The success bloomed from Levy’s sharp, progressive and curve-ball-throwing leadership style, which she’s used to champion true design and make it more accessible for all Canadians. This is the mission of the Design Exchange, providing a space for all people to gather, get educated about and appreciate design in all its forms. It’s also a place for design to stretch its legs.

“I discovered that design really was part of every aspect of life”

When Levy initially stepped into her role at the DX, the first exhibition she oversaw was The Happy Show by graphic designer Stefan Sagmeister that chronicled an experiment in which he used design to increase his happiness. Then came the Christian Louboutin show in 2013, which, Levy says, “was an opportunity to talk about the magic and the artistry of design.” A year later came the chance to take the sometimes abstract concept of design and bring it back down to earth via the wildly popular 2014 exhibition This Is Not A Toy, curated by Pharrell Williams.

“When [Williams] was asked why he did it for us pro bono, he said it was because it was an art form that he felt was accessible,” says Levy. “There are people who are intimidated by that conversation, people who don’t feel welcome in a museum, who feel that it’s not for them. This was an opportunity to actually work with and present an art form that was really accessible to everyone. We were getting phone calls from young people asking what the dress code was, because they had never stepped foot in a museum before.”

This year, Levy is furthering that agenda by launching Expo for Design, Innovation & Technology (EDIT) in September, in partnership with the United Nations. Taking place in the former Unilever Detergent Factory in Toronto, the 10-day design festival is meant to stir discussion on how design can be used to make the world better for everyone, summoning 100,000 influencers and enthusiasts to ponder the event’s four themes: Shelter, Nourish, Care and Educate.

EDIT, which Levy is planning as a biennial, world-scale festival, is a testament to how far Toronto has come to earn its place in the spotlight on the industry’s international stage, but it’s also proof of how big Levy’s role has been in that progression. Ever since that milestone chapter in Paris, she has developed an eye for finding untapped potential in the design market. After returning to Toronto, the young Levy was working for Designers Walk, which was exclusive to industry professionals, and was inspired to found a publically accessible show — and shortly after, IDS was born. The Levys didn’t know what to expect that inaugural weekend, but the success was overwhelming, even though the event was darkened by a power outage.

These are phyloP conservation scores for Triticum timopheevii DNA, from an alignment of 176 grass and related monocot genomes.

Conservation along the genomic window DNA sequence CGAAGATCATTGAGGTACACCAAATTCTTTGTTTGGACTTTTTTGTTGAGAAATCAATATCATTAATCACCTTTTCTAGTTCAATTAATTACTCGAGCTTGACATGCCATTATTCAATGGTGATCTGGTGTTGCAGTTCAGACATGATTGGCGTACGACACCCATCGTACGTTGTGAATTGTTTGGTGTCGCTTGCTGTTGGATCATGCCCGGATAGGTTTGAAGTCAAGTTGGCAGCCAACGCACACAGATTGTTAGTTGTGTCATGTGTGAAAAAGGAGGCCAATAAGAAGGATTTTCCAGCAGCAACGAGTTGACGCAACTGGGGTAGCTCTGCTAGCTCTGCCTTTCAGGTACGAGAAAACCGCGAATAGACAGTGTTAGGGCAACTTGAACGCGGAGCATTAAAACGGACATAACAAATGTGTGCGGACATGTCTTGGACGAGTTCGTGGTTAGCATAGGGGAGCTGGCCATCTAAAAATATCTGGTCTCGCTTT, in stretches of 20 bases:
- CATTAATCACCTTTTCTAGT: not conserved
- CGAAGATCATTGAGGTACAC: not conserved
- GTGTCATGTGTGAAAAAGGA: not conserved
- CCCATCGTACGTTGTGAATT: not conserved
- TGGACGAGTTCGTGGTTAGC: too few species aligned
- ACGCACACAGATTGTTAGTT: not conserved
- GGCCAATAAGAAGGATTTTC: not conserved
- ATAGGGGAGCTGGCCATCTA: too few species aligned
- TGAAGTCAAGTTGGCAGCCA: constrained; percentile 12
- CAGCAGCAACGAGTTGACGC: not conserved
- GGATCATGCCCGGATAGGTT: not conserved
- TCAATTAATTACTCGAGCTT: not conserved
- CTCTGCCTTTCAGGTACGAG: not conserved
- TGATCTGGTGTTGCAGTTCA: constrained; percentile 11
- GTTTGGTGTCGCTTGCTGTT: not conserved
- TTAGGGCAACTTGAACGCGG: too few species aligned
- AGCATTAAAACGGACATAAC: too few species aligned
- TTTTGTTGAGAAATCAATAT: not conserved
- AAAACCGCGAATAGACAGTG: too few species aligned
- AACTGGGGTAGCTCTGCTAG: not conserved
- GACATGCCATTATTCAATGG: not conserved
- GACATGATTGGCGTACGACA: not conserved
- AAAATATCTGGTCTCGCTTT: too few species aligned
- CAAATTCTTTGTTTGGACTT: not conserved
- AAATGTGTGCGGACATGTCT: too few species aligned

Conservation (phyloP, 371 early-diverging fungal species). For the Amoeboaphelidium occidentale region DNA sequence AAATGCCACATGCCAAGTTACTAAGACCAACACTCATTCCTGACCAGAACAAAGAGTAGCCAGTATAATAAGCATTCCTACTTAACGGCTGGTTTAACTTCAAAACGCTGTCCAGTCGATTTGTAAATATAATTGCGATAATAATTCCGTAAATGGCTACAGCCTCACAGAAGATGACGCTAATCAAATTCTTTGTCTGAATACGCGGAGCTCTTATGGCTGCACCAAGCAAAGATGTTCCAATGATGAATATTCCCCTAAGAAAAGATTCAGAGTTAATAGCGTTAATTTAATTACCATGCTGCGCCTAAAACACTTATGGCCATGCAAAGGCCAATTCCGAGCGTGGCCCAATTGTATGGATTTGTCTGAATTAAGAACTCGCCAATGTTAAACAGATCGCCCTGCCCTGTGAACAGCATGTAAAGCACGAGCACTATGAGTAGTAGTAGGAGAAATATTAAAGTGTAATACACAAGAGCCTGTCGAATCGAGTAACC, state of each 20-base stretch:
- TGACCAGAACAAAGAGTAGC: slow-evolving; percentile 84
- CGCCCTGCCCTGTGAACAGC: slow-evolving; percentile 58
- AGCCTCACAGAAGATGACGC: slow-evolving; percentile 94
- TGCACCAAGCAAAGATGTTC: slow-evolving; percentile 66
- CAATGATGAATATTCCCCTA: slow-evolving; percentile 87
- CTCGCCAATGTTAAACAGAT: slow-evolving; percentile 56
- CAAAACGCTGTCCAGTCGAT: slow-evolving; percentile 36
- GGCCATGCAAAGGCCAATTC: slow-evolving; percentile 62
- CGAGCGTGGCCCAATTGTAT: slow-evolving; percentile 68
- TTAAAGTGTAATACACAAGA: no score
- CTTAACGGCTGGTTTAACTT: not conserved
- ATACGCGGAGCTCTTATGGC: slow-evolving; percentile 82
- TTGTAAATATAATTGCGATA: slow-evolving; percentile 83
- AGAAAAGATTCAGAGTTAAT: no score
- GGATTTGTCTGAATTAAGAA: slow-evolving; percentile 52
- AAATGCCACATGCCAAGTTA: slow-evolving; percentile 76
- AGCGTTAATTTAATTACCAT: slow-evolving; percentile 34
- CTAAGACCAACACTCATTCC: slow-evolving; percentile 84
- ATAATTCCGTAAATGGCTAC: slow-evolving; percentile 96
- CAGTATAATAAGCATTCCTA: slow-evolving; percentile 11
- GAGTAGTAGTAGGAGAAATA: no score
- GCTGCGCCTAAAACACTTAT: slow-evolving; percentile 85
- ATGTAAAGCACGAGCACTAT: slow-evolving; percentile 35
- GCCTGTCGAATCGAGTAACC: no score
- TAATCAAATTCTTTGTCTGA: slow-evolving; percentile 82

“I remember Brian Gluckstein had a flashlight and [gave] flashlight tours of his space,” Levy says with a laugh. “Then we all went back into the show office and we ordered pizza and drank beer, and we were so upset but at the same time so happy about how well things had gone.”

Today, IDS is one of the most celebrated design shows in the world, luring the brightest of the industry to come and make waves for the forthcoming seasons with authentic and inspired craft. And come September, it appears Levy will be one-upping herself with the highly anticipated EDIT, which she hopes will educate and inspire design lovers of all ages, income brackets and backgrounds.

“It’s important to give people different types of experiences,” says Levy. And I think design is something that runs through it all, so it is easy for us to talk about music, for us to talk about art, for us to talk about major grand challenges, because design is a part of all those things. We have the flexibility and the ability to move all around that continuum of cultural experience.”

Design is the lifeblood of the creative world. It appears in toy stores and in homeless shelters, on runways and in display cases. It takes the form of a child sitting at a table sketching a city, beginning to understand that they have a say in how the world works. It’s a 25-year-old woman boarding a plane to Paris and turning a list of names into a future.

www.dx.org
www.instagram.com/designexchange

photo by mike ford